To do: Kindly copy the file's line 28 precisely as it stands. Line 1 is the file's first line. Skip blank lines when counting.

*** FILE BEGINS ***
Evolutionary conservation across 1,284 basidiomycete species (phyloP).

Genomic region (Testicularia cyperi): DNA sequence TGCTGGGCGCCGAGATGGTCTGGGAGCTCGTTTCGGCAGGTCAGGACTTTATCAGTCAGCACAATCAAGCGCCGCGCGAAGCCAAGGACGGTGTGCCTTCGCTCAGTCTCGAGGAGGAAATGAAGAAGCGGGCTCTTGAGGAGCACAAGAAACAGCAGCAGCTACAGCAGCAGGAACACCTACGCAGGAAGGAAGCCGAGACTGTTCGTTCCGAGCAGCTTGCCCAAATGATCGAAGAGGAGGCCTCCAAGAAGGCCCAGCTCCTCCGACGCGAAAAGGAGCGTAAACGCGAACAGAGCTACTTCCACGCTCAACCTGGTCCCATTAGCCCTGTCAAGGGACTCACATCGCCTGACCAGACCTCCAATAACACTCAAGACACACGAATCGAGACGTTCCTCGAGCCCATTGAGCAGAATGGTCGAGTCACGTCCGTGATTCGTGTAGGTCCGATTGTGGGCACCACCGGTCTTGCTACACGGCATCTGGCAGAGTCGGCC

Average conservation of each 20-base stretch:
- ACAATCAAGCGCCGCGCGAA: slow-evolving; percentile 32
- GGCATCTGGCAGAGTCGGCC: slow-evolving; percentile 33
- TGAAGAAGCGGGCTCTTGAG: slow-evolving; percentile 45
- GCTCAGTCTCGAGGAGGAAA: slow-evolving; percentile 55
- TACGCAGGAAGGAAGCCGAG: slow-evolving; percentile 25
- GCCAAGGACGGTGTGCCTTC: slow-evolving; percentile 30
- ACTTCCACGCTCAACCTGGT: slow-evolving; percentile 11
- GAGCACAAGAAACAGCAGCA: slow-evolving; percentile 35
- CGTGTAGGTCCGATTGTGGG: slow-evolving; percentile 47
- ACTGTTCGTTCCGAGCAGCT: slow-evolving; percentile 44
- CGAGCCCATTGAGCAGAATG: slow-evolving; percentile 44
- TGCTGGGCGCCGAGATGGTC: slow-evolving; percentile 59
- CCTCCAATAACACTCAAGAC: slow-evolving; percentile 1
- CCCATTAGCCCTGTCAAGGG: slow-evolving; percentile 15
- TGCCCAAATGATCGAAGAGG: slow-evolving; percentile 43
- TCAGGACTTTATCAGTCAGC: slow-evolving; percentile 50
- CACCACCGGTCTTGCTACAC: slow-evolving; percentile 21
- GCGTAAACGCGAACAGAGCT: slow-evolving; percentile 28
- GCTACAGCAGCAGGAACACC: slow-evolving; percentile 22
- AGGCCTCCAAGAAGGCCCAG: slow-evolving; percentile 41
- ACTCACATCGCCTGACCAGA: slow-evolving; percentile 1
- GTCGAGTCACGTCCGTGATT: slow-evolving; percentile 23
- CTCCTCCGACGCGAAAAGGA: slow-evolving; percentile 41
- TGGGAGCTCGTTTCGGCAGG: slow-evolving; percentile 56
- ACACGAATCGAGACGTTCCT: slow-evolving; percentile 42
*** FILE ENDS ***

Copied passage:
- ACACGAATCGAGACGTTCCT: slow-evolving; percentile 42